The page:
This is essentially the story of an unlikely friendship between four people, sometimes held together by a shoestring, memories, and the force of Charity's personality, but always dear to all. These are rich characters, likable and maddening, and so completely real. The narrative descriptions are pitch-perfect word pictures that made me wish I could write that (seemingly) effortlessly, and what isn't said is as important as what is.

Wednesday, March 5, 2014

Dad is Fat

by Jim Gaffigan
New York, NY : Crown, 2013.

Comedian Jim Gaffigan reflects on his experience as a father of five, living in a two-bedroom apartment in New York City.

That one line of description both says it all and, well, doesn't really describe it sufficiently, unless you happen to have experience with large families or living in New York City. I'm the oldest of five, so I found many of the stories amusing even though my knowledge of the scenarios he describes comes from being one of the kids. I could relate to some of what he wrote about, and those were the funniest parts for me. Parents could probably relate best, but even if you're not, consider giving it a try. I have it on good authority from a couple of my co-workers that the audiobook is excellent, since you get the comedian's own delivery.

To get both a flavor of his brand of comedy (and to have a frame of reference for one of the routines he refers to often in his book), check out his thoughts on "Hot Pockets":

Saturday, March 1, 2014

Oath of Fealty

by Elizabeth Moon
New York : Del Rey/Ballantine Books, 2011 (hardcover published 2010).

Kieri Phelan, the former Duke and soon to be crowned King of Lyonya, has a new challenge in ruling a human and elven kingdom and convincing his Council that they need to have a protective army for defense. His former captains, Arcolin and Dorrin Verrakai, have challenges of their own as Arcolin takes over the Duke's mercenary company and Dorrin returns to her estranged family's holding as the new Duke Verrakai.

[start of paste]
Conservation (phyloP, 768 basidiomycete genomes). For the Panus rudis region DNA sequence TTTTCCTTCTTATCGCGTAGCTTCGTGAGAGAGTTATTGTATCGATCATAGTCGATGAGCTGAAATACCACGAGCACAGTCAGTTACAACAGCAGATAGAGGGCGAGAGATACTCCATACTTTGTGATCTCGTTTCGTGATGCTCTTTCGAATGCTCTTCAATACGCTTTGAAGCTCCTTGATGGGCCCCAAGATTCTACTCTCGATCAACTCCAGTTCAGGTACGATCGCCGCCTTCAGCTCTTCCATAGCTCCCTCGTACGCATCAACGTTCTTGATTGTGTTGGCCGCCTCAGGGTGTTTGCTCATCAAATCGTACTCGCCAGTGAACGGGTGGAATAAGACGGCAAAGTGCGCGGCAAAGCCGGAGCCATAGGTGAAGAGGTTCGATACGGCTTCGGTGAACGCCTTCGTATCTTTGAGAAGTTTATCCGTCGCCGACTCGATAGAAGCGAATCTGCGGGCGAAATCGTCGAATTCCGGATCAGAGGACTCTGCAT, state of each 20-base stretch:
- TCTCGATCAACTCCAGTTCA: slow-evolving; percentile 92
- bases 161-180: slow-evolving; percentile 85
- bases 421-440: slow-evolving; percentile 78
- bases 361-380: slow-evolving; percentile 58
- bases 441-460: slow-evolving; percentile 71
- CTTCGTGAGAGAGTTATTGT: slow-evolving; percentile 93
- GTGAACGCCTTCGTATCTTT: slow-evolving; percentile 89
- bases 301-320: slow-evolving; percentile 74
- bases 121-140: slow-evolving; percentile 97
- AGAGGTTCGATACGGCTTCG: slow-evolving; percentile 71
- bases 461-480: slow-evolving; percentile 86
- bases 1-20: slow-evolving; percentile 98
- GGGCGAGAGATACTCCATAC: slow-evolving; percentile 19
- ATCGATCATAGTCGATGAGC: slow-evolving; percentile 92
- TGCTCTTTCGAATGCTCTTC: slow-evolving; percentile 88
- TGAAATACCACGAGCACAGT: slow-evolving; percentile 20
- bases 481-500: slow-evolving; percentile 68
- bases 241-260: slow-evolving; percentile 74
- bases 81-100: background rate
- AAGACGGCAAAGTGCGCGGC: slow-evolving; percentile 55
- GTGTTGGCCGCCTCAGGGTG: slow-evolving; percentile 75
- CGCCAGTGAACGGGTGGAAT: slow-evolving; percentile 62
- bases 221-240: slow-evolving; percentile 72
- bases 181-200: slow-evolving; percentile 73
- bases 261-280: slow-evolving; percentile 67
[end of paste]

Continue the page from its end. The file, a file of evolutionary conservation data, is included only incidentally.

Though Oath of Fealty begins with events soon after the end of Oath of Gold in Paksennarion's trilogy, this book could also be read as a standalone and the beginning of the new series. As such, it is less focused on Paks (though she's still a character) than on Phelan, Arcolin, and Dorrin as well as political events between Tsaia, Lyonya, and Pargun. The various events involving the Verrakai betrayal and companies of bandits clearly have an underlying link that apparently have some connection to the former pirate, Alured, a much bigger conspiracy than anyone first guessed. I really enjoyed returning to Paks' world, and enjoyed getting to know some of the characters better who had been more minor, especially Dorrin. She's the one good out of a pretty rotten family, and often questions herself and her motives while she tries her best, very believably a mix of doubt and action. I hope I won't wait so long before reading the next book in the series.

Wednesday, February 26, 2014

Mistress of the Art of Death

by Ariana Franklin
New York : Berkley Books, 2008.

In 1170, a child is found brutally murdered in Cambridge, and the townspeople are quick to blame the Jews. King Henry II doesn't particularly care about the Jewish people, but he does care about his lost income now that they are holed up in a castle for their own protection, and arranges to have someone sent to investigate. Enter Adelia, a woman doctor from Salerno, and her traveling companions Simon and Mansur, who arrive to look into the matter.

The best historical fiction, to my mind, teaches you something about a time period, a people, or a culture while telling a really good story. This book does that in spades, giving such information about the Church at that time, medicine, and more. Yet there's no time for an information dump, because the story reads fast, at first because there is a lot of dialog and short paragraphs and, as the story progresses, an ever-faster pace as we draw closer to the conclusion. I have to say, the identity of the murderer was not all that surprising to me (one of a few people I had on my own suspects list), but exactly how it happened and how everything was resolved was indeed unexpected. In this sort of book, you're always on the lookout for glaring anachronisms. Adelia herself is the biggest anachronism of all - not so much because she's a woman doctor, which is handled believably, but because of her modern ideas and practices. The others are dealt with well in the author's note. The descriptions of the dead and what had been done to them was a bit much for the squeamish side of me. Granted, I was reading so fast much of this washed over me and I only noticed looking back.